New Construction

New Ontario Tech University Academic Building Nears Completion

A new $48-million building on the campus of Ontario Tech University's north Oshawa campus will "respond" to sunlight and solar orientation. The project will deliver 80,000 square feet of new, technology-enhanced academic, administrative and student support spaces along with amenities and social spaces to the Ontario Tech Academic Building. The full building is 111,000 square feet.

The building exterior, which combines concrete, metal, wood and stone, uses four types of shaped concrete panels throughout the entire structure. According to co-designer Montgomery Sisam Architects, the concrete panels are angled in different ways, creating differences in light and shadow and weightlessness and mass in the interior spaces as the solar orientation shifts during the day.

University of Ontario Institute of Technology (UOIT) solar orientation building
The new general academic and student building at Ontario Tech University is designed to revolve around solar orientation.
Source: Montgomery Sisam Architects

Parts of the building were also designed to be more highly visible and transparent, while others were meant to be "more hidden and tucked away." The side that faces the campus quad, for example, is highly visible as people approach from the exterior. That's where public activities are meant to happen. On Levels 1 and 2, the student union, enhanced-learning, lounge and study spaces are arrayed around a large open atrium, activating the perimeter and animating the building frontages. A stairway leads to the high-traffic student club space and conference center in the lower-level. Levels three, four and five are intended for student life amenities, classrooms and administrative offices, as well as smaller social spaces for quieter study.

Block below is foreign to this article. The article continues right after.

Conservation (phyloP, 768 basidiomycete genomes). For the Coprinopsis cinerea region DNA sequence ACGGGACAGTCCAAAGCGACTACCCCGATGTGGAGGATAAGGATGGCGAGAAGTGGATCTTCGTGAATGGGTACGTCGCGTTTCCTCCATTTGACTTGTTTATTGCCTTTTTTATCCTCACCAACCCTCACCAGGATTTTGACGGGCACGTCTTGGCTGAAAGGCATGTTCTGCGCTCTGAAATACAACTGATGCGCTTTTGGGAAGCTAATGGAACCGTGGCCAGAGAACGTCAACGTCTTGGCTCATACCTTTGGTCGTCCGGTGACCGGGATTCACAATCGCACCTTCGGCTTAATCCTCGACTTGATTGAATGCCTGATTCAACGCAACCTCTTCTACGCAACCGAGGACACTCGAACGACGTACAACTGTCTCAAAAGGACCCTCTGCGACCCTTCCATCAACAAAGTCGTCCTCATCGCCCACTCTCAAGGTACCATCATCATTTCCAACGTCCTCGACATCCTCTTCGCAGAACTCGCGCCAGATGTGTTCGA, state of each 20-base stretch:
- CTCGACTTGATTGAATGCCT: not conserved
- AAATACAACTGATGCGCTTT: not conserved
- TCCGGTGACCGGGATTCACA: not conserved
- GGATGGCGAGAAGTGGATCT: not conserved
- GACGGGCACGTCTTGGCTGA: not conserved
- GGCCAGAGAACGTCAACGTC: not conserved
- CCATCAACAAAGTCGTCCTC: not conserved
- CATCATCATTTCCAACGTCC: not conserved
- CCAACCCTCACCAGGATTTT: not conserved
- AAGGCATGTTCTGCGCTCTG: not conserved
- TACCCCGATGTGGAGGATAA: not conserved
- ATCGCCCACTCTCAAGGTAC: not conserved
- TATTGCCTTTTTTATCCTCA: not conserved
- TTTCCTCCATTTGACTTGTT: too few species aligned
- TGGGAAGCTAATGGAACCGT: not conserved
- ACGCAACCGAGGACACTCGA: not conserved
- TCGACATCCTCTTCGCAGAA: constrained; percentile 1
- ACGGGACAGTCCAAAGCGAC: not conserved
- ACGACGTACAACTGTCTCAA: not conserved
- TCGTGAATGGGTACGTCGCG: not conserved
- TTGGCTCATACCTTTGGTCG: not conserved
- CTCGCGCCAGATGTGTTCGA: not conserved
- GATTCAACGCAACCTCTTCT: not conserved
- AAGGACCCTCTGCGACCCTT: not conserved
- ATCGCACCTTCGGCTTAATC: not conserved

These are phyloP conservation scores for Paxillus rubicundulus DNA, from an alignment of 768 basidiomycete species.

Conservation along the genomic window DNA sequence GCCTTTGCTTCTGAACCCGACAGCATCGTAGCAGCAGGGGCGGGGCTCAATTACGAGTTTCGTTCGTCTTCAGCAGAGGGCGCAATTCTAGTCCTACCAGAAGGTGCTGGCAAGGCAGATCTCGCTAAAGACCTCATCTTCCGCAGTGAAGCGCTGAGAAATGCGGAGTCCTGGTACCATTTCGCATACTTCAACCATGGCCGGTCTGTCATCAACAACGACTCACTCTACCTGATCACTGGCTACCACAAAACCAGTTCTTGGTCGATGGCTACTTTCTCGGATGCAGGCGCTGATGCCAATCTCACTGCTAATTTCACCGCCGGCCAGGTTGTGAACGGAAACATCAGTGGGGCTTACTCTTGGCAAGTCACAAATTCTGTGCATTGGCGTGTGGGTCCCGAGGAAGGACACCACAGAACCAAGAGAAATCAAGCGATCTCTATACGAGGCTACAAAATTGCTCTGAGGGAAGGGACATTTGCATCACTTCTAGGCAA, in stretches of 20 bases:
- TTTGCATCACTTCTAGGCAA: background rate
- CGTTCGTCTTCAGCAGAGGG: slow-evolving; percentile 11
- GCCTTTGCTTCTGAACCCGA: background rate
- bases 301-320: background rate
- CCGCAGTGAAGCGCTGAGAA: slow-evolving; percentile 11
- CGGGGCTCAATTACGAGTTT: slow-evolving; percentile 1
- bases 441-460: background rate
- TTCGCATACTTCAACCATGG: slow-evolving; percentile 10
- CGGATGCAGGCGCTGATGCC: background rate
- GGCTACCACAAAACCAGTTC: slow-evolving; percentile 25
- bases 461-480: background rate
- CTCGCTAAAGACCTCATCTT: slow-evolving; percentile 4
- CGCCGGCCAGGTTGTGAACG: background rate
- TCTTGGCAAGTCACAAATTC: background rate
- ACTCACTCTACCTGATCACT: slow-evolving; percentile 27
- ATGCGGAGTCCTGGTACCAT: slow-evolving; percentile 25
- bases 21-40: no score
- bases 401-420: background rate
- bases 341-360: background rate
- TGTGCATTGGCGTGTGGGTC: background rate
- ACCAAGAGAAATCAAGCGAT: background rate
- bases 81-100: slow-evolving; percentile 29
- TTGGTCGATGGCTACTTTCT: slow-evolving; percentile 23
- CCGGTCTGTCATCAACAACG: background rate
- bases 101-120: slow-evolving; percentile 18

On the exterior, a plinth and canopy wrap around the building at the ground floor, according to the designers, "to create a human scale at the street level."

Montgomery Sisam was joined by Architecture Counsel, which led the project's initial business case and feasibility study through to project completion.

It was planned as a facility where the campus community could "come together to learn, collaborate and unwind," the university noted in its construction update. The goals were threefold: to encourage students, faculty and staff "to stick around because they want to be here"; apply the latest technology, to encourage "student-to-student learning"; and be as sustainable as possible.

The building will eventually house:

  • The Faculty of Health Sciences' lecture theaters, academic offices and labs, including a high-tech simulation lab that will provide access to 3D solutions and augmented and virtual reality;
  • The Office of Student Life and support services; and
  • Ontario Tech University Student Union.

Previously, the student union and student life operations were housed in portables.

The structure is expected to be completed "as close as possible" to the target date of fall 2021, the university stated.

About the Author

Dian Schaffhauser is a former senior contributing editor for 1105 Media's education publications THE Journal, Campus Technology and Spaces4Learning.